Here’s why it takes two years to measure Mt. Everest
Published on 2019-04-10
Sanskriti Acharya/Pratik Rimal
KATHMANDU, April 10:
Prime Minister KP Sharma Oli on Wednesday bid farewell to a four-member team who are heading to the Everest Base Camp to measure the height of the world's highest peak.
The team, led by officer Khimlal Gautam, commissioned by the Survey Department, will scale Everest following two years of preparations, including collecting readings from the ground and training for extreme conditions.
Since the Indian survey of 1954, Everest's official height is 29,029 feet.
Some might wonder why it takes two years to measure the height of Everest. Then, some are curious why it isn’t possible to deboard from a helicopter to reach Mt. Everest and just use the required technology to measure its height within 10 minutes.
Susheel Dangol, chief survey officer of the Everest Height Measurement Secretariat at the Department of Survey laughs at both options. “It’s Everest, not a piece of cake,” he says.
Then, Dangol explains – You can’t just get off a helicopter on top of Mt. Everest Helicopter or mountain flights might take you close to Everest, but you can’t just get off a helicopter. A helicopter is available but only from some camps on a huge mountain like Everest. “First of all, the helicopters rarely go on top of the Everest because it is risky due to low air density. So the idea is tempting but not translatable.”
The weather condition is extreme and it is close to impossible to do so. In addition, you must acclimatize with Everest’s weather conditions. That’s why trekkers spend months to acclimatize before embarking on their summit to Everest.
In May 2005, a French pilot, Didier Delsalle had successfully landed a Eurocopter AS350 B3 helicopter on Mt. Everest.
The height starts from the sea level
The Indian survey of 1954 recorded Everest's height at 8845 meters above sea level. After the earthquake of April 25, 2015, the Chinese side said Everest's height had shrunk and said the new height was 8844.15 meters. Sea level is important to measure the height or altitude of a place because it is the base level for measuring elevation and depth of Earth.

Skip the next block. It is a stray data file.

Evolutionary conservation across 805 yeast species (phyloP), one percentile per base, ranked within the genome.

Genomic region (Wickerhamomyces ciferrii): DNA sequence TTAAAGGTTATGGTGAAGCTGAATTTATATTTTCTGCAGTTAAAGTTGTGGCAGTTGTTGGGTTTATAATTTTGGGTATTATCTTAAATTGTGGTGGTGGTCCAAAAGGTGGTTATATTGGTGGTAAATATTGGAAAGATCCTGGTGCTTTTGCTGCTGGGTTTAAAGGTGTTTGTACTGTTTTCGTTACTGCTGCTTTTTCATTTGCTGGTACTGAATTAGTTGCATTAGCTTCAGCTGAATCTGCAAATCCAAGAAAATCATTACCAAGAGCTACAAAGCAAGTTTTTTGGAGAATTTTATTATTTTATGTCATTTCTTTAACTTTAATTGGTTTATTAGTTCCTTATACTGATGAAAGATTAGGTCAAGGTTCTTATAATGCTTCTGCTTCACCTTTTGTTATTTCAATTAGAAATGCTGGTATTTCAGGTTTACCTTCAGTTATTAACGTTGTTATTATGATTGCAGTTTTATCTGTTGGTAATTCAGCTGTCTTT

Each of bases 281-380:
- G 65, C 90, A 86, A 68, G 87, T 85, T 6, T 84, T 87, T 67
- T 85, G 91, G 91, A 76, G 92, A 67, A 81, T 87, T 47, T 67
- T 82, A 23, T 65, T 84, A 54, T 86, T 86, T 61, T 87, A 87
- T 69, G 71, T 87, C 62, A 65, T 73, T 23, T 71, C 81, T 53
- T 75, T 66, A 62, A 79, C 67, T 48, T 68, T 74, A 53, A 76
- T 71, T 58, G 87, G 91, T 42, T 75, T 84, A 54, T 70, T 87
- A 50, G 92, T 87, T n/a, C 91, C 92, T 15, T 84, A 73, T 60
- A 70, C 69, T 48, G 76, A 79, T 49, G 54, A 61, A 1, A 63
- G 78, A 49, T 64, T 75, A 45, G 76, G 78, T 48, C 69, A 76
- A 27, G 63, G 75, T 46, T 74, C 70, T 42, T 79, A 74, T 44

According to the National Geographic Society, “Because the ocean is one continuous body of water, its surface tends to seek the same level throughout the world. However, winds, currents, river discharges, and variations in gravity and temperature prevent the sea surface from being truly level.
So that the surface of the ocean can be used as a base for measuring elevations, the concept of "local mean sea level" has been developed. In the United States and its territories, local mean sea level is determined by taking hourly measurements of sea levels over a period of 19 years at various locations, and then averaging all of the measurements.”
Everest Base Camp isn’t Step .
It’s so high that 12 observation centers are being used. Each station will bring different trigonometric level data variables which will be tallied and measured accordingly. The team will rely on trigonometric data from 12 stations placed in Khotang, Bhojpur, Solukhumbu and Dolakha districts.
“Today’s travel to Everest Base Camp is Step II,” Dangol said. The Indian government has data of Bay of Bengal. “We just need those from Nepal’s territory and upward.”
“The altitude from Siraha to Solukhumbu is 170 km above sea level.”
You’re scaling Everest
Then, you can’t measure Everest’s height without scaling it. The team will scale Everest carrying GPS. When the team reaches the top, they will place the GPS on the peak. The satellite will extract the exact location and altitude. It takes at least 40 days to reach to the summit the Everest from the Base Camp, although Lhakpa Gelu Sherpa holds the record of fastest ascent (10 hours 56 minutes and 46 seconds) from Everest South Base Camp with supplemental oxygen on May 26, 2003.
It takes time to read all the data
The team is using both traditional and modern methods to measure Everest’s height. The team will use four sets of surveys – precise levelling, trigonometric levelling, trigonometric triangulation, gravity survey and Global Navigation Satellite System (GNSS) in 285 points.
To measure the Everest’s height, the government has allocated 10.5 million rupees. Republica
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